Does this statement ring true in your school? “Many students are aware of the issues in the world around them, possibly feeling inspired, curious, confused, or scared.” (Teaching the Whole Teen, p. 153).
If that statement sounds on target, your school is not unusual. Young people hear and see stories about the world, often piecemeal, without facts, background context, or any understanding of how those issues connect locally. They’re likely to be curious, and less likely to know how to access responsible sources to learn more. Their innate senses of compassion or fairness might be piqued without ideas about what they can do to help. Hearing and seeing stories in that way rarely fosters learning or engagement. Fear and confusion prompt a narrowing of thinking, hunkering down, and feeling disempowered, not opening up and feeling empowered.
The excerpt above continues: “Too many of those students experience school as a place where they cannot talk about real issues, which can be seen as off-curriculum or too political. When schools don’t offer opportunities for students to talk about the real issues they care about, educators lose the chance to connect to powerful motivators, and they send the message that only part of the teen has a place in school. They also lose the opportunity to support students who are only beginning to make sense of larger issues—and do so with rigor and support. These real-world issues can be found in every curriculum area, and may also be important to the teacher, whose own desire to learn about the issue can increase student focus.” (p. 153)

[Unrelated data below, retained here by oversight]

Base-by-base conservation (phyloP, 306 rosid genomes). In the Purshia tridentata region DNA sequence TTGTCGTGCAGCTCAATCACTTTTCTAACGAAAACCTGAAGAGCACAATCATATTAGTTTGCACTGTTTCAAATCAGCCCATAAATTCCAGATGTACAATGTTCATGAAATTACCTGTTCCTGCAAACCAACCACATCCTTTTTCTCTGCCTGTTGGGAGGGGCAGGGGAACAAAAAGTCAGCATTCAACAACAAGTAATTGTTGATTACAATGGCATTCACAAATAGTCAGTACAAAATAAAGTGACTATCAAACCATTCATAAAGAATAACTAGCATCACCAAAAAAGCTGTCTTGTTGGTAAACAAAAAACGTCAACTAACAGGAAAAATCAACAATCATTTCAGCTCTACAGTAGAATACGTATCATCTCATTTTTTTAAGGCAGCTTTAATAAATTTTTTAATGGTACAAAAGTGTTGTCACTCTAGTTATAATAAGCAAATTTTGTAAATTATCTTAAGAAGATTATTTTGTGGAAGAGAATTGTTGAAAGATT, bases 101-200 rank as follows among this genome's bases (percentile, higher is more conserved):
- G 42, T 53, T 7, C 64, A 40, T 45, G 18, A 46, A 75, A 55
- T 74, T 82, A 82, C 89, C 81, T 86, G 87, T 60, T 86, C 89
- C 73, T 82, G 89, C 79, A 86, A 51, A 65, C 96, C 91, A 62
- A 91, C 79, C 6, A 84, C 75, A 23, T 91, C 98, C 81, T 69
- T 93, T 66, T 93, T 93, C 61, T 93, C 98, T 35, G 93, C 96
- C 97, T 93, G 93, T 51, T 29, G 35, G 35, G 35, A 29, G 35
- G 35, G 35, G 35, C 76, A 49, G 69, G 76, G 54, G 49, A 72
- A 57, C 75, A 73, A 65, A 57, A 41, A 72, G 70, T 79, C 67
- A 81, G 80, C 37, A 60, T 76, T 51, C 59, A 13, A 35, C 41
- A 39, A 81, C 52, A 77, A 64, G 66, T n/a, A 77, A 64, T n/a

The opportunity and obligation to bring real world issues into the classroom is important whether a controversial event happens or not – and it helps students learn the academic material you’re dedicated to teaching. Every course can link to real world topics, role models, and challenges. We can help students notice positive examples of people making a difference, especially important when current issues seem insurmountable. Examples of resilience, creativity, empathy, and courage offer inspiration and motivation for one’s own choices and actions. In any unit of study in any subject area, we can help students engage more in school by engaging their aspirations in the larger world.
Use Teaching the Whole Teen Tool 10-1 to identify students’ aspirations, add to them over the year, and make connections to your curriculum. These questions could be used regularly:
- How would you like to see our community or the world improve? How does this unit’s content connect?
- What jobs relate to this issue? Which ones might be a good fit for you?
- What community roles relate to this issue? Which of those roles could you see yourself in?
- What skills would someone need to do something about this problem? Which of those skills are we working on this class?